***** I usually pass on eating milkweed so that the monarchs have plenty. Milkweed is toxic-maybe that means we should leave it for the monarchs ***** Milkweed buds are edible if toxins are removed by cooking with 3 changes of water. But the Monarch butterflies need them. And they are back! The buds that I passed on are now in fragrant flower. If you really love monarchs, consider becoming a certified Monarch Wayfaring Station. I did. ***** I'm puzzled by apricots. The two trees that were loaded last year appear to have nothing. Looking for a tree or two to pick as they ripen. I have this hope that perhaps this regular column will also be a way to find trees that need harvesters. And harvesters who need trees! Let me know if your fruit tree is producing without anyone to harvest it, and I'll try and find harvesters looking for trees. My top priorities are pears and apricots. It's too late for cherries. Let me know if you are interested. ***** I've been wanting to taste Mayapples for years. If I wait until they are ripe the deer take them. Unripe are toxic. The rest of the plant is poisonous. I found and picked some to ripen later. I'll let you know how this goes. The Latin name is Podophyllum peltatum, also called Mandrake. I'm planning on letting the fruit ripen to eat it, but it bears repeating. All the other parts of the plant are poisonous, and the fruit is toxic when unripe. The information on Mandrake from the Harry Potter books? Well, it isn't like that here in Ann Arbor at least. ***** The storms have knocked some nuts from hickory trees. But they aren't really ready yet. Pass. *****

I'd like to regularly pass on the latest twitters. I'd also like to expand on some as I did today. If you have ideas for making this less confusing, or suggested formatting, please let me know.

And now for the recipe -

Buckwheat Pancakes adapted from Laurel's Kitchen about 5-6 large pancakes

1 cup buckwheat flour, 1/4 tsp salt, 1 tsp baking powder. Mix together. Add 1 egg, 1 cup milk, and 1 cup or more fruit (blueberries, black raspberries, mulberries, service berries, black berries, etc) Mix everything well without over beating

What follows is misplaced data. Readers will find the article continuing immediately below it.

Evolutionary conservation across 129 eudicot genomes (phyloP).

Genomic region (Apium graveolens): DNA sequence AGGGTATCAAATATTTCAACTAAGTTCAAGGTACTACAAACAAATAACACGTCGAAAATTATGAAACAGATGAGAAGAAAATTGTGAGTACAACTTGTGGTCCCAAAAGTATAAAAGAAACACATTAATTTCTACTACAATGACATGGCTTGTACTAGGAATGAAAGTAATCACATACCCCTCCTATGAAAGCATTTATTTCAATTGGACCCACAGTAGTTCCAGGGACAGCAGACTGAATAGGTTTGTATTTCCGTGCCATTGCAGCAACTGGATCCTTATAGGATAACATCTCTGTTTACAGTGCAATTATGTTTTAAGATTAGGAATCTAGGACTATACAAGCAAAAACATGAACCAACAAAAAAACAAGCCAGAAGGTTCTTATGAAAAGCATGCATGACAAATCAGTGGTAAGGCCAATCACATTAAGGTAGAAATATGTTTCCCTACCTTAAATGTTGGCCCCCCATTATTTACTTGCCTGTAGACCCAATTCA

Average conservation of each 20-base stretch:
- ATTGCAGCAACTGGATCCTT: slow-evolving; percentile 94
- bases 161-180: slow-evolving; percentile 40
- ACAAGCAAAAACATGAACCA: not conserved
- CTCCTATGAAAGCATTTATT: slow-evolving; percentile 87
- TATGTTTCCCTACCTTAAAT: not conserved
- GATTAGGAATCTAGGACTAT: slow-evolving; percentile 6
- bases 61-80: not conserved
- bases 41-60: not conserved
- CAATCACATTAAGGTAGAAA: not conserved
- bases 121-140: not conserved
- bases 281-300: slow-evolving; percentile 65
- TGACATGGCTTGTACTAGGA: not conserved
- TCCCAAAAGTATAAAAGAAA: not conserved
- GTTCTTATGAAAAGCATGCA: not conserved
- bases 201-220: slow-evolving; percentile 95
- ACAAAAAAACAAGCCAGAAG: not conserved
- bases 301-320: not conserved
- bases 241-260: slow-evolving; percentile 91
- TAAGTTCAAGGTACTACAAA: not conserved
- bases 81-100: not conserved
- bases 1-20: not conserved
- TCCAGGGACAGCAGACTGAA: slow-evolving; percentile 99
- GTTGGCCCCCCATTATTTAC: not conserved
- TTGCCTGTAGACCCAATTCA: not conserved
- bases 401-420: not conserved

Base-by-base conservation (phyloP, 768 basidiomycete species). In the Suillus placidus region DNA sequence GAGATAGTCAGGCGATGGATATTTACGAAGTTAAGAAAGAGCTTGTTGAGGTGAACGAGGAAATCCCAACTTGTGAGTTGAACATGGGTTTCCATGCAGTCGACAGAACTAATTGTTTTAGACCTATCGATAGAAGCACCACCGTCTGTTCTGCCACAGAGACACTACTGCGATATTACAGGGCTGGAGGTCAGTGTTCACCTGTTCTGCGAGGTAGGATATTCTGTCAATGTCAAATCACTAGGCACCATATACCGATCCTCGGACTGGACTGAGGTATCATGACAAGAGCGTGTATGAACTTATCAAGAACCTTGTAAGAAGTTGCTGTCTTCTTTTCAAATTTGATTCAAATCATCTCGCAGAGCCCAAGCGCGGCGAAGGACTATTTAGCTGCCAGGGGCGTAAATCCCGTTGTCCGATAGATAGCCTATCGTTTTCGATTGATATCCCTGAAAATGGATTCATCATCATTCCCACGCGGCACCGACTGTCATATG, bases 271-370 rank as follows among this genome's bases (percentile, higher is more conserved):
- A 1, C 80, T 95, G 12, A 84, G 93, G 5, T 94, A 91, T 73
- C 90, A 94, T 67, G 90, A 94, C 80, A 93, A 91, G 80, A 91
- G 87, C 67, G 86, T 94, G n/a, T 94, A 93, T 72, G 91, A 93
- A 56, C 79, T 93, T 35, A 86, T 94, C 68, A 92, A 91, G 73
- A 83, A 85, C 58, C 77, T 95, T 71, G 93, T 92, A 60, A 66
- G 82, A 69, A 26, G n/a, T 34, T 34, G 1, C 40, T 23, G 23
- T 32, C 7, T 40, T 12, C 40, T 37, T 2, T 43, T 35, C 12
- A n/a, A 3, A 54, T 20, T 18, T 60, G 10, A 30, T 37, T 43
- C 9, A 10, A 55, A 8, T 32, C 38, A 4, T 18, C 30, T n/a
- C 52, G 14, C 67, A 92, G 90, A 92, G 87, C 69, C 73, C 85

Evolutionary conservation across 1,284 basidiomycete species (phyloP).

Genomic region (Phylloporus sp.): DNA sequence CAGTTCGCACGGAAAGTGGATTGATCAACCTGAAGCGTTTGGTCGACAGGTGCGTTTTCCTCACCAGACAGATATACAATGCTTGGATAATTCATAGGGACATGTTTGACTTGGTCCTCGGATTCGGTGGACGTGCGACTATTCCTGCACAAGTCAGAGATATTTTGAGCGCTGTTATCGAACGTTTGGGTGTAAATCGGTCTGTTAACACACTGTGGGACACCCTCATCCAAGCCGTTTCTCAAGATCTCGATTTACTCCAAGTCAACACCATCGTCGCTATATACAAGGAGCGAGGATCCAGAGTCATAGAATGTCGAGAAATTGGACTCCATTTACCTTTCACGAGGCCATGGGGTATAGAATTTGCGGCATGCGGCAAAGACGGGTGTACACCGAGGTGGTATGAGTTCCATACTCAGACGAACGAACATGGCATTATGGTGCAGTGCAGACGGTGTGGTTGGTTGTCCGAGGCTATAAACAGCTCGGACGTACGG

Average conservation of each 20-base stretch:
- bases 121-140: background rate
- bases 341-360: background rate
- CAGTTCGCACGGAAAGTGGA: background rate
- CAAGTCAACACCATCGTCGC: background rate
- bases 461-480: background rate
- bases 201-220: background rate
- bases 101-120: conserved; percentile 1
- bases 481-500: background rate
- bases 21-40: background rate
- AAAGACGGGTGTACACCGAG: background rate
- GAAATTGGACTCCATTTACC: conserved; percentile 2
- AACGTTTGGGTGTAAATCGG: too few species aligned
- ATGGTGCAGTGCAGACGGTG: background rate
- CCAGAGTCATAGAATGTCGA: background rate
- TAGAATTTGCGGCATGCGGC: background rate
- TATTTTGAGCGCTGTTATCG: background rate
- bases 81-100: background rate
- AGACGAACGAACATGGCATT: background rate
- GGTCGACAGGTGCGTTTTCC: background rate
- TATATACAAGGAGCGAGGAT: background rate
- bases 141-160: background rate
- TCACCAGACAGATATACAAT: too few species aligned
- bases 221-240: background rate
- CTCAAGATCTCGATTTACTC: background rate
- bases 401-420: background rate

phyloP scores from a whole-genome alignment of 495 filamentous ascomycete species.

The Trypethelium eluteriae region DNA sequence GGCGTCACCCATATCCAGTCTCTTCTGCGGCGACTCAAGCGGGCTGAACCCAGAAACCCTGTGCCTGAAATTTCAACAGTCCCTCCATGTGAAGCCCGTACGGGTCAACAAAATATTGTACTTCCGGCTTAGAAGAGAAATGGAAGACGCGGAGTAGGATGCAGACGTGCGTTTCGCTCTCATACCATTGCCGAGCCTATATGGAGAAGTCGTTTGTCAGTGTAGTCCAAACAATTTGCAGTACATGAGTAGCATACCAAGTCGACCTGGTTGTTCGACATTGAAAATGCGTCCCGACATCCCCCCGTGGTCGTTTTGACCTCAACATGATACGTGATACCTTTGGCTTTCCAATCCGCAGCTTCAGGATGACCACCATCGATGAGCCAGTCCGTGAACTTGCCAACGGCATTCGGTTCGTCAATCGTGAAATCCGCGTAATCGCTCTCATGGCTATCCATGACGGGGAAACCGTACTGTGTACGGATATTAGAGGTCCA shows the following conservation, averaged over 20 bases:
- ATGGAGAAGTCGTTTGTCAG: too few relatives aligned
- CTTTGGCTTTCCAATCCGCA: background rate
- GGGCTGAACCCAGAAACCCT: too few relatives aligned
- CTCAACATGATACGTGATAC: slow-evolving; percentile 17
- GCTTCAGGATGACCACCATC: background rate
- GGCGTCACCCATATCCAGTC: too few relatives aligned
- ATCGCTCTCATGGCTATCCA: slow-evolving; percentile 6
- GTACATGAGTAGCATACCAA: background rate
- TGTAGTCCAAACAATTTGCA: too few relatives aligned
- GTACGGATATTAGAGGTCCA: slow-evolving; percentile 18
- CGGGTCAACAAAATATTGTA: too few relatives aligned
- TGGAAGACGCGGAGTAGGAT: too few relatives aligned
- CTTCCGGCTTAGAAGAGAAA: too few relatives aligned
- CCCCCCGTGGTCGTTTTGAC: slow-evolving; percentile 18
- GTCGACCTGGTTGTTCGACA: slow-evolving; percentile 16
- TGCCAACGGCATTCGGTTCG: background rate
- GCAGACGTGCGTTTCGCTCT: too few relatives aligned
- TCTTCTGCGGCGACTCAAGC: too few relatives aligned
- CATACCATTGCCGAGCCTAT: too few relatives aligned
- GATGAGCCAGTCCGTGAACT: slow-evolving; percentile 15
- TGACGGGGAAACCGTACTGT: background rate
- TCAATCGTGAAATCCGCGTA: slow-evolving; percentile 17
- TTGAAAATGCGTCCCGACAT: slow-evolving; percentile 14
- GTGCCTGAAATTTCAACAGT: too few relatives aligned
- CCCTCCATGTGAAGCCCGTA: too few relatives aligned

Heat a skillet medium or hotter, melt butter, pour in about 1/3 cup batter. Cook until bubbles form on surface, flip, cook another 30-60 seconds. I use fresh ground buckwheat flour, using my home mill. I also use raw milk and eggs straight from the farmer. Great ingredients make the difference! Combined with homemade butter and maple syrup or jam, it is a fabulous breakfast. But even with store bought ingredients, still a worthy meal. Takes about 10 minutes, including grinding the flour. Batter does not store, but leftover pancakes can be frozen.

Photos by Linda Diane Feldt A majestic Maple in The Big Playground, but not healthy enough to tap.


Linda Diane Feldt

Sat, Aug 1, 2009 : 9:08 p.m.

Jennifer, I'm not a tree expert. But visually, a tree with dead branches, that seems to be struggling, or with obvious rot or hollowing of the trunk, needs to be left alone. An intact vibrant tree with lots of healthy growth now, and with sap oozing and dripping late winter will be a great tree to tap if it is old enough (large enough). Hope that helps. As for non sugar maples, I almost prefer them. You get more taste with less sweet, in my opinion, and I like that.

Jennifer Shikes Haines

Sat, Aug 1, 2009 : 1:38 p.m.

I had no idea you could tap non-sugar maples. We have a great maple in our backyard. How do you know if the tree is healthy enough? Also, Jennings Bros. sells wonderful stone ground buckwheat at the A2 Farmers Market.

Moms Kitchen

Sat, Aug 1, 2009 : 1:15 p.m.

I am a harvester looking for trees....please let me know if you find anything locally. My email address is momskitchen at comcast {do}t net

Tammy Mayrend

Sat, Aug 1, 2009 : 11:33 a.m.

We tapped tree this past spring - What a wonderful experience! We actually posted an ad on Craigslist requesting someone allow us to tap their trees and met a wonderful friend from the experience. We're still eating the fruits of our labor too, as we ended up with almost a gallon of Maple Syrup!